Adjunct Associate Professor, Sign Language
Any teacher can recall a student that made an impression on them. Often times that student is one who excels in the classroom and is a well-rounded individual. I could list many students who have made that sort of an impression on me, but it is the students with disabilities that take sign language courses I remember long after the semester is over.
I practice yoga and my instructor likes to say something that I have adopted as my motto, not just for yoga, but for life in general and it applies well to teaching and learning: “practice makes possible.”
I had a student, we will call her Anne, with learning disabilities and anxiety. She was prompt and upfront about letting me know her disabilities and accommodation needs. Anne would communicate with me frequently to discuss her grade, study techniques and ways to improve. By midterm, she was failing. Her concern was about not passing the class, thus creating a chain reaction of transferability issues of courses to another collegiate institution. Anne was an art major. She had taken every other language course she could, not passed, which is why she ended up in my sign language course. While I sympathized with her situation, I tried to convey the importance that understanding the content was more important than a grade. I told Anne my motto, “practice makes possible.”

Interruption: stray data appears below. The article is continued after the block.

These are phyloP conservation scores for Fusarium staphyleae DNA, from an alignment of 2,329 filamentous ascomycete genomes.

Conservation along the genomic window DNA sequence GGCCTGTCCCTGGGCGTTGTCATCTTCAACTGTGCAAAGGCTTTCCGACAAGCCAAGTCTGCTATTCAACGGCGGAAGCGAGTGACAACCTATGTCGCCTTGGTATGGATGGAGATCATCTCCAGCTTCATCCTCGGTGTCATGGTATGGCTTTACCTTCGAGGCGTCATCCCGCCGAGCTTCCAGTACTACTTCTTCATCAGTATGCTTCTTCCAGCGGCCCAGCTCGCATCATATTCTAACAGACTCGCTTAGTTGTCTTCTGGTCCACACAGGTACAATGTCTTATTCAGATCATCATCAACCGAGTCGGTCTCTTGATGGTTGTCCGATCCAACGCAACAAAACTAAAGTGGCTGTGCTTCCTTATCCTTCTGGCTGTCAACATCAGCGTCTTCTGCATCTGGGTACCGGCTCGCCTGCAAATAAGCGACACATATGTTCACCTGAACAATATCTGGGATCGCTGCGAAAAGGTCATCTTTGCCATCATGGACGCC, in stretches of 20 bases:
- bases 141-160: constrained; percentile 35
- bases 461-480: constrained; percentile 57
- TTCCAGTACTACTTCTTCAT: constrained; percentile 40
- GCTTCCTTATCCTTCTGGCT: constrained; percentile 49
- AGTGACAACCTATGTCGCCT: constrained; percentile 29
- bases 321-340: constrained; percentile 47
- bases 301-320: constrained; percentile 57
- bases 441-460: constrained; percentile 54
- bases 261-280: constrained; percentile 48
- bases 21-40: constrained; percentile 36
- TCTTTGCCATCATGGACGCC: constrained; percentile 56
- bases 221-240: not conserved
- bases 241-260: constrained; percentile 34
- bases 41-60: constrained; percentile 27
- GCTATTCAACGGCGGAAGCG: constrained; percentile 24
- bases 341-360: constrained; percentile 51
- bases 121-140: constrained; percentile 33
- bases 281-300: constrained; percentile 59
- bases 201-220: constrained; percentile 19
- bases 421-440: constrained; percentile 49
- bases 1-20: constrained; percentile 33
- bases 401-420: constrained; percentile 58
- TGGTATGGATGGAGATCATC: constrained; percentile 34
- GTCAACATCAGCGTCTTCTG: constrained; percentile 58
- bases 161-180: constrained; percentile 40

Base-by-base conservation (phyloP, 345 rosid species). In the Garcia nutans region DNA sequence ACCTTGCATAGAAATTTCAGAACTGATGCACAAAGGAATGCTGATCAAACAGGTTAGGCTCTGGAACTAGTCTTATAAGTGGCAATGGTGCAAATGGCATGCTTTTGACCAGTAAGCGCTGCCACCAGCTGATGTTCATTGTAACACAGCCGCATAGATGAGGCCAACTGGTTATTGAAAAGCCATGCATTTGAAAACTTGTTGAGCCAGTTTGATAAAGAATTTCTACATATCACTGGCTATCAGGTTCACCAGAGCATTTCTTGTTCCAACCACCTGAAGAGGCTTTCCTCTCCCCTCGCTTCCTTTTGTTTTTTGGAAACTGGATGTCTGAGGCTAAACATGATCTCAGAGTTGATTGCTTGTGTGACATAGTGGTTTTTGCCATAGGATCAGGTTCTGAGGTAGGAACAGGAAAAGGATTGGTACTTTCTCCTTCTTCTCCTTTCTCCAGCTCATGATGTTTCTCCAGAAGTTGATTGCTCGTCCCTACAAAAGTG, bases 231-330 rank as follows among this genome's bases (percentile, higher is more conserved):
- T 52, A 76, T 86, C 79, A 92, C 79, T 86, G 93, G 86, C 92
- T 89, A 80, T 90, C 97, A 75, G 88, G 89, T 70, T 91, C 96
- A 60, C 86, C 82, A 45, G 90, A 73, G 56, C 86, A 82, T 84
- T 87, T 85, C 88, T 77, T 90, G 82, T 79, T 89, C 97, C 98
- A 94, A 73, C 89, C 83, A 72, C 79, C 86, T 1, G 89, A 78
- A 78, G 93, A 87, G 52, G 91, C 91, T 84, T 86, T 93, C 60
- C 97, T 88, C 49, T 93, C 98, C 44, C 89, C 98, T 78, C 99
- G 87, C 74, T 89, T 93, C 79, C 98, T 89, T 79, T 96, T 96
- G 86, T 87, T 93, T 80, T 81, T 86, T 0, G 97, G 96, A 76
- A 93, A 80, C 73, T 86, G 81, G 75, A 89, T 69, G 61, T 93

The desks in Sign Language courses are set up in a U-shape so that everyone can see each other. Anne would sit just outside the U, in the corner, withdrawing from everyone. While she started off the semester isolated from her classmates, as the course progressed she began to participate more and ask questions. She talked to students that sat near her and attended tutoring.
Anne did pass the course. After working with her, I have a better understanding of students with disabilities; their needs and how their perceptions of education and learning might be different from that of other students. I have a commitment to my students and the content. A commitment to provide a learner-centered classroom environment focusing on the the process of learning. Through their education at a community college I want my students to better themselves. One can never go wrong with learning, and we should all strive to be lifelong learners.